If you weren't aware, Reddit has a section called Ask Science Fiction, which is essentially a space in the Internet for people to ask for explanations of details in fictional stories ("When and why did the Decepticons and Autobots split apart?") or to consider fictional "what if" scenarios ("What would cause someone to lose their connection to The Force?").

The top answer presents a fictional-universe answer to what is seemingly a "real-world" question, recounting the story from the 1990 Legends of the Dark Knight story "Prey" by Doug Moench and Paul Gulacy in which Hugo Strange discovers Batman's identity using police records.

It's one of several stories in which Strange discovers Batman's identity. On Batman: The Animated Series, he discovered it in a medical test involving a mind-reading machine. In a Detective Comics story by Steve Englehart and Marshall Rodgers from 1977, Strange figured it out by noticing that Bruce Wayne checked into the hospital with burns that Batman would have.

But those are all fictional explanations. Some of the "real-world" explanations Reddit gave are arguably more interesting. One commenter, 'periphery72271,' said he'd be discovered "exactly one month after being coming to the attention of the Federal authorities." The explanation involves a Predator drone following the Batmobile back to Wayne Manor, examinations of the equipment Batman uses, and interrogations of all the Robins and Commissioner Gordon. It's lengthy, and led to a long debate that involved fan-fiction dialogue, discussions of Batman's superpower ("he sees through YOU") and the cost of the government running a Batman task force (a commenter estimates it would be $5 million).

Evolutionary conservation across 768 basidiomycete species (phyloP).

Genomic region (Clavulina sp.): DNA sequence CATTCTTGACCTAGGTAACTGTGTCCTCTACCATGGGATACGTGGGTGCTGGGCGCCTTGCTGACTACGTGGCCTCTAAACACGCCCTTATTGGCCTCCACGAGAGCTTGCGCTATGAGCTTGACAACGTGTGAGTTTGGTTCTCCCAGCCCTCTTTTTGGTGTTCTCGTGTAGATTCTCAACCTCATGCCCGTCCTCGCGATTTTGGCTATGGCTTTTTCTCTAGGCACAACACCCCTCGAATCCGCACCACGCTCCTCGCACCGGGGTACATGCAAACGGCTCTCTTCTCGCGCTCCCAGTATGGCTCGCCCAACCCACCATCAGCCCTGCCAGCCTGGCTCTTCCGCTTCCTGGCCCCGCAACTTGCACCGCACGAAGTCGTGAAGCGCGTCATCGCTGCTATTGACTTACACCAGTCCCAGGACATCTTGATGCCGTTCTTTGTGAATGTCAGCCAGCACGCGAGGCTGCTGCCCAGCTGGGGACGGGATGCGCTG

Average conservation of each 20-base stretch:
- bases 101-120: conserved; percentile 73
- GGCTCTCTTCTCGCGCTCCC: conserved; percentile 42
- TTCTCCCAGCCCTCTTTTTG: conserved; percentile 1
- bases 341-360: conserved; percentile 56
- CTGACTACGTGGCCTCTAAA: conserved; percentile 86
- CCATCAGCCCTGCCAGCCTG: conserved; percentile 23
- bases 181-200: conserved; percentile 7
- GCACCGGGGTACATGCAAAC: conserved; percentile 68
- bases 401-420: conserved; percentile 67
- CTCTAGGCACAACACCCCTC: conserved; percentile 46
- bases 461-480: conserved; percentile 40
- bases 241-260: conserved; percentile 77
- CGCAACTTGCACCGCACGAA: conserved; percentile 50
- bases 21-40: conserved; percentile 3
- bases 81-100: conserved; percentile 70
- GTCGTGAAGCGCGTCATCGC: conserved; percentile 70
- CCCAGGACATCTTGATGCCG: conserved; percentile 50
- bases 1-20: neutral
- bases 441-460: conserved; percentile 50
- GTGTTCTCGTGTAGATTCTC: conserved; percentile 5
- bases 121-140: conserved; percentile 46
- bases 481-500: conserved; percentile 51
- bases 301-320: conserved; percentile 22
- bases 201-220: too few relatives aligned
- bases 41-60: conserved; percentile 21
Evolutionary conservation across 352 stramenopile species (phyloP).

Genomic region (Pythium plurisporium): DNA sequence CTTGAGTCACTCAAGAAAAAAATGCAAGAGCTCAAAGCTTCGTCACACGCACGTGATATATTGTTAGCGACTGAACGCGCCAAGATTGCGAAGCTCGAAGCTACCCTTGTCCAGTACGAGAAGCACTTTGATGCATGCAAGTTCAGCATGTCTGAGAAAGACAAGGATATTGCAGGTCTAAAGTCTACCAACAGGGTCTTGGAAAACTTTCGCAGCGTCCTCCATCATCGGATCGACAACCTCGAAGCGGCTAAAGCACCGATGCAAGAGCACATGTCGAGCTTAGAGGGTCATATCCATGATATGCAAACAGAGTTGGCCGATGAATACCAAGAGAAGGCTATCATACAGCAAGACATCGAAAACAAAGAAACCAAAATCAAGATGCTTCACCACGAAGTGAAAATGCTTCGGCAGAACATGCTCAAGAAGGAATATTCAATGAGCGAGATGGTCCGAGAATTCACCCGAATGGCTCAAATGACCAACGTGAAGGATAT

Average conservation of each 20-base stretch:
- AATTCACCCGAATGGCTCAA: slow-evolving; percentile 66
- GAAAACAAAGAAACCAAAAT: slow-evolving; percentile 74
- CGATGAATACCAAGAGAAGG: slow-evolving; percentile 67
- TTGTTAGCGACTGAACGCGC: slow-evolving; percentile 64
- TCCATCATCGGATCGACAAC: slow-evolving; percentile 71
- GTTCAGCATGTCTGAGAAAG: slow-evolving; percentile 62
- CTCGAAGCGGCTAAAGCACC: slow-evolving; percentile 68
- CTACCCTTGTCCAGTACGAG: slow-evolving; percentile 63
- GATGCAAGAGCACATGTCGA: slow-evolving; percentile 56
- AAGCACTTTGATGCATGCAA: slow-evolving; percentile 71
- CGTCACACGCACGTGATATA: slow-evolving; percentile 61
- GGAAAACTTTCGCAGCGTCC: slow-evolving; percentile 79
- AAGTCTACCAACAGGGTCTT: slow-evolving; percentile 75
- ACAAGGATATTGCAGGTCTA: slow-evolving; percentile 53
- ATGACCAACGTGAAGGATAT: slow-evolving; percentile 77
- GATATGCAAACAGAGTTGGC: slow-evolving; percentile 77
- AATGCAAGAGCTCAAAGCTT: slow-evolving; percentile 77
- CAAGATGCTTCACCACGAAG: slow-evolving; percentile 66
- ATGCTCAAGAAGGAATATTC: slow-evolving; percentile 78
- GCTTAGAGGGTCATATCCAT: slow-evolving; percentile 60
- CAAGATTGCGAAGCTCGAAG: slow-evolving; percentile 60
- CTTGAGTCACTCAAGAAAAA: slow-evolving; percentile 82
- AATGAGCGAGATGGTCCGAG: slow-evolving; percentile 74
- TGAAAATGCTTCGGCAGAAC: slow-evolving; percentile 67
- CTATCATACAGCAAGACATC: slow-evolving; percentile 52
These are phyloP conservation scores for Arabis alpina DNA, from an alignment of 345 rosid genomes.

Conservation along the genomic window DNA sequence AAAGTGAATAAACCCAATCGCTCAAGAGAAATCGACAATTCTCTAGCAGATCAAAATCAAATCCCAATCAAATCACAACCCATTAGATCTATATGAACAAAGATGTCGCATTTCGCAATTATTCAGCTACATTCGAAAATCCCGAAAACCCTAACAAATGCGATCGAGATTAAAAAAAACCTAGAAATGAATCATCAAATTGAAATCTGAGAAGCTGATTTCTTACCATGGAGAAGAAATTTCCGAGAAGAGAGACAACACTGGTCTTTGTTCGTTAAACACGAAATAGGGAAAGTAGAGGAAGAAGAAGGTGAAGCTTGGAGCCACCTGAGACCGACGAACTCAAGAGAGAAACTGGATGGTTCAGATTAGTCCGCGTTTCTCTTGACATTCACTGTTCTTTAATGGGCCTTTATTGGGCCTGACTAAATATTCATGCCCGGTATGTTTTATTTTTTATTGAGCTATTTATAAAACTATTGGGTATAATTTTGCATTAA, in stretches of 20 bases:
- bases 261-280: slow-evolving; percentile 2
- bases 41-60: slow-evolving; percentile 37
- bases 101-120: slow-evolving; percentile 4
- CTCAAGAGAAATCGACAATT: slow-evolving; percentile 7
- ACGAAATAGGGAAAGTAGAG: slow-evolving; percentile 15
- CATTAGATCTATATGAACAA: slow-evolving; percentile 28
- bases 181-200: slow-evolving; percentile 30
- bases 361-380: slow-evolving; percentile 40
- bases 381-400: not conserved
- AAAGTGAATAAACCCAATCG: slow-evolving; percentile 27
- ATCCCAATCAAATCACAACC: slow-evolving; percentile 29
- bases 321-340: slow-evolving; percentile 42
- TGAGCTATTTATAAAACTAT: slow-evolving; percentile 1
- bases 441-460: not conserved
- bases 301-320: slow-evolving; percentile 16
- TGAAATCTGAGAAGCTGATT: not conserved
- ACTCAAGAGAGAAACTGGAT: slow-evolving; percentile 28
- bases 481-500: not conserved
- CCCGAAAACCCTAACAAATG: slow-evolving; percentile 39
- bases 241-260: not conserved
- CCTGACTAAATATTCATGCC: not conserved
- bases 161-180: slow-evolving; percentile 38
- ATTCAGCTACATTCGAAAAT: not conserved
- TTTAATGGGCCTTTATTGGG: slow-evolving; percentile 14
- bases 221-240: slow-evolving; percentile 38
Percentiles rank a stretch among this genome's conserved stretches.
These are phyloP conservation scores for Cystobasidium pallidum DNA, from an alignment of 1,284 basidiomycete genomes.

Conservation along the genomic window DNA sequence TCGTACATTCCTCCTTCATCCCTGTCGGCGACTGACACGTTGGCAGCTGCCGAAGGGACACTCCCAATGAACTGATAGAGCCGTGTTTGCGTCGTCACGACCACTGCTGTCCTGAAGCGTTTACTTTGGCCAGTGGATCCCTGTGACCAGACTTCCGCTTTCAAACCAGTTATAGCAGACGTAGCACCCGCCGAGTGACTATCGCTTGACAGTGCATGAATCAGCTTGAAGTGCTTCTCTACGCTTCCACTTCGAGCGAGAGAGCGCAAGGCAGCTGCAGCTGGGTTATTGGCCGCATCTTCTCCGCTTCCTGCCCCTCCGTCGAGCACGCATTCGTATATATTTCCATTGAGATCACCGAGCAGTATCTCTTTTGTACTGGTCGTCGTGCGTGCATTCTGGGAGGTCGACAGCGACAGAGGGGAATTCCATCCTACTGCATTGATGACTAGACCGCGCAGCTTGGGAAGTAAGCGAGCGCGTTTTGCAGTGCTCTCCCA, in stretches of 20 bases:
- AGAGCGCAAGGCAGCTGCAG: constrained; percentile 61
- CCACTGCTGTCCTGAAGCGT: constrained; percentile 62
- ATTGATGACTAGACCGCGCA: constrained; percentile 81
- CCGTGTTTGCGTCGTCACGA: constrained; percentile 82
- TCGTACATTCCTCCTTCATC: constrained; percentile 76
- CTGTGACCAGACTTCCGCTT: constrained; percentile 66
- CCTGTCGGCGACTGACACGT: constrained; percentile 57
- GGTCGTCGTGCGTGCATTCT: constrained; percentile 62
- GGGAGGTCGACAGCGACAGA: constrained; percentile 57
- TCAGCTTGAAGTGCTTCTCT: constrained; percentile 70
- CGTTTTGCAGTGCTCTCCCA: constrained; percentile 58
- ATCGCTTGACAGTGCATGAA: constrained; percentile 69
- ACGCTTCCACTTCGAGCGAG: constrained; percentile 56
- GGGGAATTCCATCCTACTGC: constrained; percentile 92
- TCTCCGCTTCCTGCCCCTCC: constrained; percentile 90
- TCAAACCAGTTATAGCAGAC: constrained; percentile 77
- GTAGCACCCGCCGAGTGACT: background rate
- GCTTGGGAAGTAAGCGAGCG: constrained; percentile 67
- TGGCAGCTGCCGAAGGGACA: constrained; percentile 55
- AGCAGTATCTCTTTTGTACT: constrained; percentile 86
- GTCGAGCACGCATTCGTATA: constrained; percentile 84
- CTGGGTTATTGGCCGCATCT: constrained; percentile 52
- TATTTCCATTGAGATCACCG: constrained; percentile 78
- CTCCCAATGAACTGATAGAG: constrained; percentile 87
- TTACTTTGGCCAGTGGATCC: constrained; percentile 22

Another commenter, 'nermid,' says it wouldn't take nearly that long, theorizing that the hundreds of contractors who would have to work to construct the Batcave would catch on pretty quickly. Yet another, 'altiuscitiusfortius,' says auto-tagging technology would recognize Bruce Wayne's mouth and chin almost instantly.

There's a ton more discussion over in the Reddit thread if you're interested. Of course, the absolute truth of the matter is that Batman is a fictional person who probably could never be real. For one thing, if someone tried to be Batman, he'd be infringing on a whole bunch of copyrights.

And as for the real-life superheroes we do have, well, we mostly just make fun of them until they're forced to unmask when they get into legal trouble.

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